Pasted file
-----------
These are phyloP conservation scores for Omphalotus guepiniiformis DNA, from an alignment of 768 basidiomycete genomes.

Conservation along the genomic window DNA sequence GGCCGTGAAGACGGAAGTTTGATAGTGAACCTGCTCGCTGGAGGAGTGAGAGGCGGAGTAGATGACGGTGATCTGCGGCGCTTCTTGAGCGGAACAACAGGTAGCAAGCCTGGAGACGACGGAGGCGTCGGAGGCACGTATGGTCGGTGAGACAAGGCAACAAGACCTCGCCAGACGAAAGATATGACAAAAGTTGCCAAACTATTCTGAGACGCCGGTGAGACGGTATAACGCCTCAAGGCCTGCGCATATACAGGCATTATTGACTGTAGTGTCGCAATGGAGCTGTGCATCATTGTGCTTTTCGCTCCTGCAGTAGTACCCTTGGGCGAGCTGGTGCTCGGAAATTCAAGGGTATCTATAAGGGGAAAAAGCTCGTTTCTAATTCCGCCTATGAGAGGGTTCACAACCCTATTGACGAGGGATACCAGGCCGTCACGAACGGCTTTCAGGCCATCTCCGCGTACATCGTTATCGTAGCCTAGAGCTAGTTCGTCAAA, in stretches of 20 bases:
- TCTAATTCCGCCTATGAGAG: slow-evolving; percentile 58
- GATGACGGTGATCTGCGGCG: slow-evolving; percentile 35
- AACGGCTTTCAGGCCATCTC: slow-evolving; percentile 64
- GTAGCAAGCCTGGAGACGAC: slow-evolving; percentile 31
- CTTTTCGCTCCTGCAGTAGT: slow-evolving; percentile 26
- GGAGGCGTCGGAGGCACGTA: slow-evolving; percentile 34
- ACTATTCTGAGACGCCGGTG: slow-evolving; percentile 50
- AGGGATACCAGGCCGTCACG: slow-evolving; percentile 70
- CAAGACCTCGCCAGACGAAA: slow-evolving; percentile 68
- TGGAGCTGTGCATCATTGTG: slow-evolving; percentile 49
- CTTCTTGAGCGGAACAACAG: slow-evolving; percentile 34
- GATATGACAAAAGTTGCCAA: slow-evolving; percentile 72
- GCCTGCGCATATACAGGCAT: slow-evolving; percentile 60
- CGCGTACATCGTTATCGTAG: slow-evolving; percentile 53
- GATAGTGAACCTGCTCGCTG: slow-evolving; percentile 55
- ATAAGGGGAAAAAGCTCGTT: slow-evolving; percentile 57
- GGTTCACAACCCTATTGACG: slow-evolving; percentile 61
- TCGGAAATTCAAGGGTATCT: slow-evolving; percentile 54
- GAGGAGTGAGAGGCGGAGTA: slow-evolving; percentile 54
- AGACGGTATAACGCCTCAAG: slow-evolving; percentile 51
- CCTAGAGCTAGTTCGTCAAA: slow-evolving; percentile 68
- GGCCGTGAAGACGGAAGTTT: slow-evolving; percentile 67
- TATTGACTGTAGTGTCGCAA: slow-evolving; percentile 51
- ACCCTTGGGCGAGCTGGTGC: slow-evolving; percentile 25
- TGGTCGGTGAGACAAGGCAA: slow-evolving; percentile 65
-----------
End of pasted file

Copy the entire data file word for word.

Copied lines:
These are phyloP conservation scores for Omphalotus guepiniiformis DNA, from an alignment of 768 basidiomycete genomes.

Conservation along the genomic window DNA sequence GGCCGTGAAGACGGAAGTTTGATAGTGAACCTGCTCGCTGGAGGAGTGAGAGGCGGAGTAGATGACGGTGATCTGCGGCGCTTCTTGAGCGGAACAACAGGTAGCAAGCCTGGAGACGACGGAGGCGTCGGAGGCACGTATGGTCGGTGAGACAAGGCAACAAGACCTCGCCAGACGAAAGATATGACAAAAGTTGCCAAACTATTCTGAGACGCCGGTGAGACGGTATAACGCCTCAAGGCCTGCGCATATACAGGCATTATTGACTGTAGTGTCGCAATGGAGCTGTGCATCATTGTGCTTTTCGCTCCTGCAGTAGTACCCTTGGGCGAGCTGGTGCTCGGAAATTCAAGGGTATCTATAAGGGGAAAAAGCTCGTTTCTAATTCCGCCTATGAGAGGGTTCACAACCCTATTGACGAGGGATACCAGGCCGTCACGAACGGCTTTCAGGCCATCTCCGCGTACATCGTTATCGTAGCCTAGAGCTAGTTCGTCAAA, in stretches of 20 bases:
- TCTAATTCCGCCTATGAGAG: slow-evolving; percentile 58
- GATGACGGTGATCTGCGGCG: slow-evolving; percentile 35
- AACGGCTTTCAGGCCATCTC: slow-evolving; percentile 64
- GTAGCAAGCCTGGAGACGAC: slow-evolving; percentile 31
- CTTTTCGCTCCTGCAGTAGT: slow-evolving; percentile 26
- GGAGGCGTCGGAGGCACGTA: slow-evolving; percentile 34
- ACTATTCTGAGACGCCGGTG: slow-evolving; percentile 50
- AGGGATACCAGGCCGTCACG: slow-evolving; percentile 70
- CAAGACCTCGCCAGACGAAA: slow-evolving; percentile 68
- TGGAGCTGTGCATCATTGTG: slow-evolving; percentile 49
- CTTCTTGAGCGGAACAACAG: slow-evolving; percentile 34
- GATATGACAAAAGTTGCCAA: slow-evolving; percentile 72
- GCCTGCGCATATACAGGCAT: slow-evolving; percentile 60
- CGCGTACATCGTTATCGTAG: slow-evolving; percentile 53
- GATAGTGAACCTGCTCGCTG: slow-evolving; percentile 55
- ATAAGGGGAAAAAGCTCGTT: slow-evolving; percentile 57
- GGTTCACAACCCTATTGACG: slow-evolving; percentile 61
- TCGGAAATTCAAGGGTATCT: slow-evolving; percentile 54
- GAGGAGTGAGAGGCGGAGTA: slow-evolving; percentile 54
- AGACGGTATAACGCCTCAAG: slow-evolving; percentile 51
- CCTAGAGCTAGTTCGTCAAA: slow-evolving; percentile 68
- GGCCGTGAAGACGGAAGTTT: slow-evolving; percentile 67
- TATTGACTGTAGTGTCGCAA: slow-evolving; percentile 51
- ACCCTTGGGCGAGCTGGTGC: slow-evolving; percentile 25
- TGGTCGGTGAGACAAGGCAA: slow-evolving; percentile 65